FCC Commissioners caught in CPAC cross-fire.

Ajit Pai and Michael O’Rielly have found themselves in hot water following their involvement in the Conservative Political Action Conference (CPAC) in Maryland last week. Chairman Pai accepted a rifle as the “Charlton Heston Courage Under Fire Award” from the National Rifle Association, to recognize the Chairman for “saving the Internet” by eliminating the Net Neutrality rule; the move took many by surprise, since it was the first time anyone knew that the NRA had an interest in Net Neutrality. Critics, including former Office of Government Ethics Director Walter Shaub and Rep. Ted Lieu (D-CA), noted that Pai is not permitted to accept gifts valued at over $200—which presumably includes the rifle.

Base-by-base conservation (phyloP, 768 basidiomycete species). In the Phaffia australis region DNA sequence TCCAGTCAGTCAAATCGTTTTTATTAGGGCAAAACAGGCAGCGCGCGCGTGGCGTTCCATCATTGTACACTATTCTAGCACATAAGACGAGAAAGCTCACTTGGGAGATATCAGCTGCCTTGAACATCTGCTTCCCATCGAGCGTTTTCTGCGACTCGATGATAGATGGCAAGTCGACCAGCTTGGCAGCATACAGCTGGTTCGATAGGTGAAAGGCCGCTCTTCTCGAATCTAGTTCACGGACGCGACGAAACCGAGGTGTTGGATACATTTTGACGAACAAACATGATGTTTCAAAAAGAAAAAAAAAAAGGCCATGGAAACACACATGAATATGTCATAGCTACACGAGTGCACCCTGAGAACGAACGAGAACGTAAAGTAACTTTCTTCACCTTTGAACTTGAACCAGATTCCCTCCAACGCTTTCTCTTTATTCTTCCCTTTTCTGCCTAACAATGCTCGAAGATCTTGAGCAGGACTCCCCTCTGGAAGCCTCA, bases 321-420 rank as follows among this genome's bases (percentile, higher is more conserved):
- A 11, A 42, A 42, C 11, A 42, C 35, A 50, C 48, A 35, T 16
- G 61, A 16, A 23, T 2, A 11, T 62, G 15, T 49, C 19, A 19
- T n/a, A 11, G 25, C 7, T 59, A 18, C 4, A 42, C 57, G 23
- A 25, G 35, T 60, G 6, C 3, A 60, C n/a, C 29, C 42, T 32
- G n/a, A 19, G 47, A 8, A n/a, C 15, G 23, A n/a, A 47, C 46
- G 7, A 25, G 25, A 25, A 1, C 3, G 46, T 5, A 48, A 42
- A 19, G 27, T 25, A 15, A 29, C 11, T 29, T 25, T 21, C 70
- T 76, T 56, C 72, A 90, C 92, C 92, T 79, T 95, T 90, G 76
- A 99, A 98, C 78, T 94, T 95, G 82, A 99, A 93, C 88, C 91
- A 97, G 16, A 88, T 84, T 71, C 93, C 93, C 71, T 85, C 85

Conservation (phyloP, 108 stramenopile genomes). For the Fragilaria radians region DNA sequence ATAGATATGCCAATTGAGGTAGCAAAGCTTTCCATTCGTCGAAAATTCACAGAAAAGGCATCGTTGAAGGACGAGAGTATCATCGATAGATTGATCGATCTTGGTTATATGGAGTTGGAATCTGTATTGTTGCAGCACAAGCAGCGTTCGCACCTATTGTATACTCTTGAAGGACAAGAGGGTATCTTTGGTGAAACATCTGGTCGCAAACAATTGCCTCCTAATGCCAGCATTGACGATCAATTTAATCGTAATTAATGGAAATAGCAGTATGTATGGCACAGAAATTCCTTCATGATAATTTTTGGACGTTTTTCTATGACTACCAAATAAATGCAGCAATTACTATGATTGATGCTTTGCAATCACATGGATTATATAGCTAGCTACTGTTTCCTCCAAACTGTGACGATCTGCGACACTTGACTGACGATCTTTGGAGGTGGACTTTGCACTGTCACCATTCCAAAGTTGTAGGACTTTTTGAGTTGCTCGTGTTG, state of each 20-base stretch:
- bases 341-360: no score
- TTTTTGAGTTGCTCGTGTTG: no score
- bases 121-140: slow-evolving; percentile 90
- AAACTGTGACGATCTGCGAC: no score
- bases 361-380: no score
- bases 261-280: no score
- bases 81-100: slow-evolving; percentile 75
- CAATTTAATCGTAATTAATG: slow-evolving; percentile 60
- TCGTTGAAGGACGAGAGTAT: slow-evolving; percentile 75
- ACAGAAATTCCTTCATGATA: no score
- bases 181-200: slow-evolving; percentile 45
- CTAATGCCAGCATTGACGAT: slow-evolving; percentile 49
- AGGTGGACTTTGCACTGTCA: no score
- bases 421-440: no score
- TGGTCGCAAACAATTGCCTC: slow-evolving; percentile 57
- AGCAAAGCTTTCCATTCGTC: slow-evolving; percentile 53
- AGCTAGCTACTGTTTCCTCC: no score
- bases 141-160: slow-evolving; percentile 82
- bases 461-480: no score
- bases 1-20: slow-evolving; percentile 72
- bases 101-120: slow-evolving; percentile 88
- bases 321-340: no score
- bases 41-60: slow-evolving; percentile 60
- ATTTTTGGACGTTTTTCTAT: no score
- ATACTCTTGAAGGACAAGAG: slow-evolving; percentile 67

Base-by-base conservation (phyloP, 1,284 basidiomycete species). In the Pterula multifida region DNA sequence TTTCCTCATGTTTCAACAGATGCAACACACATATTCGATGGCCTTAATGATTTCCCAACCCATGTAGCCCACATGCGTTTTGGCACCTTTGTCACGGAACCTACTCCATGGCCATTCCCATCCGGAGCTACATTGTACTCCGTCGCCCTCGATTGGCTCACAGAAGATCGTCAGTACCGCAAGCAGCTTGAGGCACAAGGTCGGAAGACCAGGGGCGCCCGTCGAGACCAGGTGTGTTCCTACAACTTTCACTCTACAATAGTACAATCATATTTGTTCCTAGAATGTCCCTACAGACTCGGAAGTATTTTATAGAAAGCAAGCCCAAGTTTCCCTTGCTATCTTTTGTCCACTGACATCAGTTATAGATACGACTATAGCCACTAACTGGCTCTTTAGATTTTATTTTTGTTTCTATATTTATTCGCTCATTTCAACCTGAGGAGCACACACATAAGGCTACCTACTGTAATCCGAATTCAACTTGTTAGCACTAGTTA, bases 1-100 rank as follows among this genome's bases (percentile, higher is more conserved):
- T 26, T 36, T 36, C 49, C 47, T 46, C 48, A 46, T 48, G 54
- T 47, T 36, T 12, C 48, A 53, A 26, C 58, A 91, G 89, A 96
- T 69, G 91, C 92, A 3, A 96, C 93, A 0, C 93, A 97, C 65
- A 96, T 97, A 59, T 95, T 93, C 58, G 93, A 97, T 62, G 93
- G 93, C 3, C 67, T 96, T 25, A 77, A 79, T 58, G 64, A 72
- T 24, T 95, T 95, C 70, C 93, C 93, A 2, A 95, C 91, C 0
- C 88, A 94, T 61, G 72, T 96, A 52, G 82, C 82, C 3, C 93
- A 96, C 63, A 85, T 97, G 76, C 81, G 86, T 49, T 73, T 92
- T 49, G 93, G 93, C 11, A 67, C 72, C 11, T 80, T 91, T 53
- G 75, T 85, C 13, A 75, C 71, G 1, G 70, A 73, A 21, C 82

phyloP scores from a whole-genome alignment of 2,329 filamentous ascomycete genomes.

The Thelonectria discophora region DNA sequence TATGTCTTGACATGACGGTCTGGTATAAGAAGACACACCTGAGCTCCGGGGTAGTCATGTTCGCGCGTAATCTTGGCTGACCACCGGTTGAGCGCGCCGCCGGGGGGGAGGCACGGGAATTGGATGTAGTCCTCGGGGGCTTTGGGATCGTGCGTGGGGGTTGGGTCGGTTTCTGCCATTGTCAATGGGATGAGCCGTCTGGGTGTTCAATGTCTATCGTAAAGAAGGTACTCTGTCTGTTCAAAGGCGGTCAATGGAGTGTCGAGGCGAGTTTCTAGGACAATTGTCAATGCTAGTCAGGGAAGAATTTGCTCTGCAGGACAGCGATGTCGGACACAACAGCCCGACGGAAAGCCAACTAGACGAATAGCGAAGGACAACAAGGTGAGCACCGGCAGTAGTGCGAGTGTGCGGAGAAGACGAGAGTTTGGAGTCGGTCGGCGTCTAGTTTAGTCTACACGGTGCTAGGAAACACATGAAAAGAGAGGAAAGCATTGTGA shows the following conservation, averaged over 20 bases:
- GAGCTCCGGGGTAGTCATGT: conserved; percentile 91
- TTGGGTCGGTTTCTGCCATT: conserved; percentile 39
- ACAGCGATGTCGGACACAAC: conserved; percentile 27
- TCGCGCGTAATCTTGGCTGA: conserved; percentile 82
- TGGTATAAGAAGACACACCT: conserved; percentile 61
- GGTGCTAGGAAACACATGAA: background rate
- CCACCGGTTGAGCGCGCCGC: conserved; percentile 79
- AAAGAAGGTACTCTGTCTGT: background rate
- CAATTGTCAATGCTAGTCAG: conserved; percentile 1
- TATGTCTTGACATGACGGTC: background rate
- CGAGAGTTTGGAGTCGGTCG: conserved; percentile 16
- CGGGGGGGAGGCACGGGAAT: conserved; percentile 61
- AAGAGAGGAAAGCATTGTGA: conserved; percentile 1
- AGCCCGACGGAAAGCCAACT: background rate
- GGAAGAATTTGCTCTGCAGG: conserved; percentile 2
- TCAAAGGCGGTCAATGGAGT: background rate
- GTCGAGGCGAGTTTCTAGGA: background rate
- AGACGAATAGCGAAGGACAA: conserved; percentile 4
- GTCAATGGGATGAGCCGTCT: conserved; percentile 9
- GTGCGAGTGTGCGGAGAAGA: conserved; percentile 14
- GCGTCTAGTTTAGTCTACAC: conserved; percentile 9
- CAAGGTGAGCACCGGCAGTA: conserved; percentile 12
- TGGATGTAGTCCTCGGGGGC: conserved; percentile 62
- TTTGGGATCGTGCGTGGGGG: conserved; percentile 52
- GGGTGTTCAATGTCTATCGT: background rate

Et tu, Commissioner O’Rielly?

Michael O’Rielly appeared at the same CPAC panel and, when asked how the Commission could stop “ping-ponging” back and forth on issues every time the administrations change, responded, “I think what we can do is make sure as conservatives that we elect good people to both the House, Senate and make sure that President Trump gets reelected.” This is a violation of the Hatch Act, which prohibits some federal employees from engaging in some forms of political activities. Responding to the news that Hatch Act complaints are forthcoming, an FCC representative said,“Commissioner O’Rielly was asked a question on how to prevent the agency from ping ponging back and forth. He tried to respond in a factual way without engaging in advocacy.”